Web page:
In any given time period, an average member of Australia’s employed population buys such-and-such amount of food, clothing, shelter, TVs, Hollywood movies, football matches, medical care etc.
Has this consumption vector changed much over recent decades?
The figures below show the proportion of household expenditure accounted for by various categories of goods and services, and how these proportions changed between 1984 and 2004.
What we see is contrary to the popular, media-fuelled view of affluenza and luxury fever.
The largest relative growth came in categories of spending like household services and operation (phone calls, childcare, housekeeping, cleaning, gardening), housing costs (rent, interest repayments, rates, etc.) and miscellaneous (mostly education fees).
Most new spending was not on items like household furnishings, recreation or personal care (toiletries and cosmetics).
But this is a bit deceptive. It says more about changes in relative prices than the physical volume of items purchased.
The relative price of “goods” to “services” (a crude distinction, it’s true) has fallen over the past 30 years.
Medical practitioners’ fees, for example, increased far more during the period under consideration than did most durable goods. The per-unit cost of components found in electronic equipment (TVs, mobile phones, personal computers) declined due to technical advances.
And of course the average Australian household did not buy fewer shirts, dresses or shoes than it had twenty years earlier. But prices in the textiles and clothing industry barely increased in this time.
Hence the grain of truth in the otherwise fantastic claims of Clive Hamilton, prominent “public intellectual” and one-time Greens candidate:
Average households today are filled with big-screen TVs and DVDs… [We] see backyards dotted with swimming pools. It is nothing for an average parent to spend $1000 on a present for a child or to buy them a personal mobile phone. Ordinary families happily shell out $40,000 for a four-wheel drive play-thing and gamble away a few thousand dollars each year merely for entertainment.
But this is not because, as Hamilton claims, “modern consumers no longer consume the ‘utility’ of goods and services: they consume their symbolic meanings.”
Productivity gains reduce the number of labour hours required to produce many items, lowering their unit price. They can thus be bought at higher volumes and in larger sizes. (Service products are, arguably, less susceptible to technical advances, which may help to explain the recent movement in relative prices.)
Consider some of the major consumer goods (CD, CD-ROM, DVD, MiniDisk, Blu-ray) developed over the past 35 years. These are some of Hamilton’s prime examples of “items that have been transformed from luxuries to necessities in most Australian homes.”
But such products were not developed in response to consumer demand, let alone “ever-rising aspirations in pursuit of lifestyles that would give us an identity.” Consumers didn’t grow tired of the gramophone record and demand something new.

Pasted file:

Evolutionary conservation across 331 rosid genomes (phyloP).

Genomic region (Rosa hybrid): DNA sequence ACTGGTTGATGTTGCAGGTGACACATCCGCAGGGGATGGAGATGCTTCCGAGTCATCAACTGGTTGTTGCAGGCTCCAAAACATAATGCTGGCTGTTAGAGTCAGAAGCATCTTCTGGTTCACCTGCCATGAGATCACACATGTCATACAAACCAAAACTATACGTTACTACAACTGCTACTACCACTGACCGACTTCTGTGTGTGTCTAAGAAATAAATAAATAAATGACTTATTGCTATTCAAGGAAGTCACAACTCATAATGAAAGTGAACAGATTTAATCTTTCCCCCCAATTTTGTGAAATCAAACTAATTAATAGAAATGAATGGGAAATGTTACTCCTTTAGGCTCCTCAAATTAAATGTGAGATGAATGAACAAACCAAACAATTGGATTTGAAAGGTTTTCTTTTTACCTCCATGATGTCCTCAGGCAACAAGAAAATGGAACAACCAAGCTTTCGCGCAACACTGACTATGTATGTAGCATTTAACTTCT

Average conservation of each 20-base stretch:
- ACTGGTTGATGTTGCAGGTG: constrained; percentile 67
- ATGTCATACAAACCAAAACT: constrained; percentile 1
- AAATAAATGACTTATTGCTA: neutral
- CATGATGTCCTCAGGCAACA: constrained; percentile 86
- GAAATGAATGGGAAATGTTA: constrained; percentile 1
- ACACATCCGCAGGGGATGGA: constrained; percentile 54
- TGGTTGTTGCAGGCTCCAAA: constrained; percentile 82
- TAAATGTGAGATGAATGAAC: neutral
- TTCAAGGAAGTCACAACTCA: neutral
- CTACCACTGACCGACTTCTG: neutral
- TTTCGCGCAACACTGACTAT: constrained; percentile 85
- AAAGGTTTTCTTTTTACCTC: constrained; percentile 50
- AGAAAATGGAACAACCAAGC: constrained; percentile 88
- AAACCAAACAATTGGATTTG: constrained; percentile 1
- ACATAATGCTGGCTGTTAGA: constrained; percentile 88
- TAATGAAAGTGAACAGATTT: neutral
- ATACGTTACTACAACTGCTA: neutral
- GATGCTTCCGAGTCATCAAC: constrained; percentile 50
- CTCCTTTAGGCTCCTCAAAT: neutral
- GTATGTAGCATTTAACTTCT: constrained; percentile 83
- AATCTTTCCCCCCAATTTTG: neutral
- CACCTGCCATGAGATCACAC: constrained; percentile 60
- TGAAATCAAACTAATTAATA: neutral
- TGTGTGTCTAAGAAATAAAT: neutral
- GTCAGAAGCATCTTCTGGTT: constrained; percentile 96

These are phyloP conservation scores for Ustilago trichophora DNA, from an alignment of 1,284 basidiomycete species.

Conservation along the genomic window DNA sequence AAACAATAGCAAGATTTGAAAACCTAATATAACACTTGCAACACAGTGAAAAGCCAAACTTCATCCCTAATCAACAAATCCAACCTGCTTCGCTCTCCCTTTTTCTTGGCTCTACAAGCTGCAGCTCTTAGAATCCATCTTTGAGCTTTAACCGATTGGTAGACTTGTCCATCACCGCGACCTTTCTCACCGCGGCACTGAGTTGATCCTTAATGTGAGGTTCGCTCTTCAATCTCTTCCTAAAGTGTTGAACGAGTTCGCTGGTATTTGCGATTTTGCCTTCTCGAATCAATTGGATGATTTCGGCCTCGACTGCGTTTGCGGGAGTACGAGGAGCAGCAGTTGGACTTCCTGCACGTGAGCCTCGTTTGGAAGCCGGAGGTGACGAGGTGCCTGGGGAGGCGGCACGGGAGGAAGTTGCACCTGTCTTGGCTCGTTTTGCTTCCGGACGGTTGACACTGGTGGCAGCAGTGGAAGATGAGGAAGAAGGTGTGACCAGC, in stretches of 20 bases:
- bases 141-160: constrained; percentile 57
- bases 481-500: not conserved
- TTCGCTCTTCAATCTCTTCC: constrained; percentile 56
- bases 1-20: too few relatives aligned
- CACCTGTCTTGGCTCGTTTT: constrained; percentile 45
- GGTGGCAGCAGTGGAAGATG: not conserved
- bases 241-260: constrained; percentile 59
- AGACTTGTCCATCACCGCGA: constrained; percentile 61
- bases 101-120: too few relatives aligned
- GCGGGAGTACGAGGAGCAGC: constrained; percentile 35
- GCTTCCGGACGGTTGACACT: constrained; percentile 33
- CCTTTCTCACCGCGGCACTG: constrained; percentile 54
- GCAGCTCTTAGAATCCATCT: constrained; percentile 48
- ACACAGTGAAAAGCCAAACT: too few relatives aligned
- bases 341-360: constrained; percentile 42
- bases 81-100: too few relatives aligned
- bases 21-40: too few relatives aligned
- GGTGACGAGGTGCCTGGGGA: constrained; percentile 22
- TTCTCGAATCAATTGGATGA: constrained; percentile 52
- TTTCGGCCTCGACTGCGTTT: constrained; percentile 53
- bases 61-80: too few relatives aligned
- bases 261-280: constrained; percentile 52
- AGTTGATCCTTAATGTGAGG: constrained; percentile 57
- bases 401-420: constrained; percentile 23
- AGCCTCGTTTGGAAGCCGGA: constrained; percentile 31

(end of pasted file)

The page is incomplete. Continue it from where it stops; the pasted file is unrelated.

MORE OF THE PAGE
On the contrary, consumer demand was created by Philips, Sony, Pioneer and MCA to meet a technology – Laserdisc – that had been developed in the late 1970s for another purpose: home video. Of course, VHS cassettes proved more successful. To recoup their investment in Laserdisc, these companies created another mass market for the technology: “compact disc”.
This meant placing long-term orders for disc-pressing machinery, laser diodes, and all the intermediate inputs necessary for different stages of production; agreements with record companies to ensure that audio recordings would be released in the right format; and finally the advertising and distribution networks to ensure the product would be bought once it had been launched.
From this beginning followed successive innovations in the production of optical-disc products, similar to those in computing, which increased storage capacity to the extent that a single disc can now hold more than a terabyte of data.
This tendency for technical innovation to allow more efficient delivery of basic needs is a 200-year old feature of industrial capitalism. If the product contributes to the employed population’s consumption bundle, it makes labour cheaper to employ (after nineteenth-century cotton mills made workers’ clothing cheaper, the same real wage, in all industries, could henceforth be met with less money).
It also generates, as Hamilton isn’t the first to point out, the profusion of “non-basic needs”, a “failure to distinguish between what we want and what we need”. (Even though, last anyone heard, Hamilton had declared that the Great Recession meant “the era of affluenza is over”, aggregate demand is in fact sustained more than ever by growth in household debt).
The cause of this cornucopia isn’t the spiritually empty “materialism” of the working population, and its solution isn’t “downshifting” (“rejecting the values of consumer society”).
The culprit is both mundane and more formidable. It is an invariant structural feature of capitalism: improvements in labour productivity, driven by competition and the search for innovator profit.
As Hamilton makes clear, “growth fetishism”, and its consequent effect on the consumption bundle of the working population, has us on a path to biospheric disaster. But the solution to this social problem isn’t the taking of thought, any more than a remedy for capitalism’s ecocidal, grow-or-die dynamic is the election of Greens members to parliament, or Australia’s “easing back the immigration tap“.